OpenAI’s ChatGPT, an artificial intelligence chatbot tool, is storing up debate again. The New York City Department of Education has decided to block access to ChatGPT on its networks and devices quoting concerns about the potential “negative impacts on student learning” and “concerns regarding the safety and accuracy of content” provided by the chatbot.
A spokesperson of The New York City Department of Education, Jenna Lyle, told ChalkBeat New York about the development, and said, “While the tool may be able to provide quick and easy answers to questions, it does not build critical-thinking and problem-solving skills, which are essential for academic and lifelong success.”
ChatGPT was released in November 2020, though it gained mainstream popularity in December 2022. It has since sparked debates with its ability to answer questions in human-like language and discussing a wide range of topics using data from the internet. However, it has also been known to repeat and amplify biases and prejudices, as well as make up information and present it as factual, considering that it sources ‘the internet’ for all of its knowledge.
It is because of the above-mentioned risks associated with ChatGPT that The New York City Department of Education has decided to block access to the platform on its networks and devices. Some educators also worry that tools like ChatGPT would make it difficult to properly assess a students’ writing skills, considering how human-like the chatbot’s language and writing style is.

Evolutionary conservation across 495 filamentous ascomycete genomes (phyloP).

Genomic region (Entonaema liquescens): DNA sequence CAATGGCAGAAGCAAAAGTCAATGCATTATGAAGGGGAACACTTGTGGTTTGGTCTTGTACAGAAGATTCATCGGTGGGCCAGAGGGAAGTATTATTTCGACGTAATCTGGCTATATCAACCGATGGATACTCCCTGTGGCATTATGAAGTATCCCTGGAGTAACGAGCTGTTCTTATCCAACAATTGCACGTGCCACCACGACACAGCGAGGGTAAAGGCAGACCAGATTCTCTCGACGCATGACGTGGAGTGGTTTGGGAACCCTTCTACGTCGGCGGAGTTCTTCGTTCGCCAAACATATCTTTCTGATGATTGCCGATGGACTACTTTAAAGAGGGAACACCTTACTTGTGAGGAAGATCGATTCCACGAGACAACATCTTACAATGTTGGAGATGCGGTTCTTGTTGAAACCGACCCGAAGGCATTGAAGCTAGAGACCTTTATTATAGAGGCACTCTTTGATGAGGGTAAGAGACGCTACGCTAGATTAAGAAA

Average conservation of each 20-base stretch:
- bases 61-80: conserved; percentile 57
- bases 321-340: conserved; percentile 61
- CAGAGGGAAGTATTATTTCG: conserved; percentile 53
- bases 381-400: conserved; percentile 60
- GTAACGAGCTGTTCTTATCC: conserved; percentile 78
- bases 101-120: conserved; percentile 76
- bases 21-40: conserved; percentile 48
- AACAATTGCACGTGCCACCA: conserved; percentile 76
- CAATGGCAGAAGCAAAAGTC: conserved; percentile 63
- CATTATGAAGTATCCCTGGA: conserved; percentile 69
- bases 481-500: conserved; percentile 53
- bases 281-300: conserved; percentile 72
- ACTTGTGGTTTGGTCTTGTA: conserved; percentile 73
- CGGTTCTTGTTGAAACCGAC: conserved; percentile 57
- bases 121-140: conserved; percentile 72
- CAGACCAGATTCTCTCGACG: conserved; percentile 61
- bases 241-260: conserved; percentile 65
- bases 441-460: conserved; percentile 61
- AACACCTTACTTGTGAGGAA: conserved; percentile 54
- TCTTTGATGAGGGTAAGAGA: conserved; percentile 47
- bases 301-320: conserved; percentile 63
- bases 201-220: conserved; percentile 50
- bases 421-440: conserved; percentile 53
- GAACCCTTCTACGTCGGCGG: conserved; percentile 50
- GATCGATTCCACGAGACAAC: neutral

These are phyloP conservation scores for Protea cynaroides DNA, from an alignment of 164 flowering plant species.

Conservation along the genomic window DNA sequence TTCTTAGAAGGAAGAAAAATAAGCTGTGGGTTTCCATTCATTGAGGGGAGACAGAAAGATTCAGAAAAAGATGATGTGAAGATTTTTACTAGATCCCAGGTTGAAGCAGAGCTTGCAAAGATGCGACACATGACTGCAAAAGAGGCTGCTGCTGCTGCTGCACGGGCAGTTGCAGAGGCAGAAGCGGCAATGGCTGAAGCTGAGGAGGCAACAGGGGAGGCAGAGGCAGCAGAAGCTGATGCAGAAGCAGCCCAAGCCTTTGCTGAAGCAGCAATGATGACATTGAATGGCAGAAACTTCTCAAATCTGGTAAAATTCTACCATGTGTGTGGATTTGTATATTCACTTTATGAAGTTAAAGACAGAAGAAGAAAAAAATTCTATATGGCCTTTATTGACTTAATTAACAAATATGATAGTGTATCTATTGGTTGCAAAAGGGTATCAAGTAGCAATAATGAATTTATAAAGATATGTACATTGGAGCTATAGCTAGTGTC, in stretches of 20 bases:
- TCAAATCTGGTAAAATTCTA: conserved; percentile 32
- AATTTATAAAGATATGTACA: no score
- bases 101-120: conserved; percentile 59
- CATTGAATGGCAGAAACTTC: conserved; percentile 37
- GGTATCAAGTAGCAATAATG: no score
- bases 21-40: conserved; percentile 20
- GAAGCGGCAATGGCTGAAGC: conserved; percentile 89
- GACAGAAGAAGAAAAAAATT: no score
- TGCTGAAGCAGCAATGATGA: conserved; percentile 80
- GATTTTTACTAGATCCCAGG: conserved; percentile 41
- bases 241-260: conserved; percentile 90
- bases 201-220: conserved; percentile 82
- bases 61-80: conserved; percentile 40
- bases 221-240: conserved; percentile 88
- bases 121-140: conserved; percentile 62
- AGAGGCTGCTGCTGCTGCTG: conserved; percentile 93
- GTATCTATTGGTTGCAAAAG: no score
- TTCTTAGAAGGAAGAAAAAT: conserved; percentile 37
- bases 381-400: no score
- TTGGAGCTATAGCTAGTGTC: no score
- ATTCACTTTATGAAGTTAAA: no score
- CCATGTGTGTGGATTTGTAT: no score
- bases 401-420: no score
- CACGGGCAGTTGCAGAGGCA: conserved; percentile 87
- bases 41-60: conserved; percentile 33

On the other hand, as reported by The Verge, there are people that argue that the education system will ultimately have to adapt to the new world where ChatGPT and similar Chatbots exist. The education department can block access to the chatbot on its own networks and devices, but students would still be free to use the tool on their home network and devices.
Further, the tool is being compared to the early days of Google. However, Google has only been beneficial for learning, and tools for detecting plagiarism for instances when students copy information from the web are available in abundance. Similar tools to detect texts written by chatbots are the need of the hour, though developing them is sure to take some time.
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Source: ChalkBeat New York, The Verge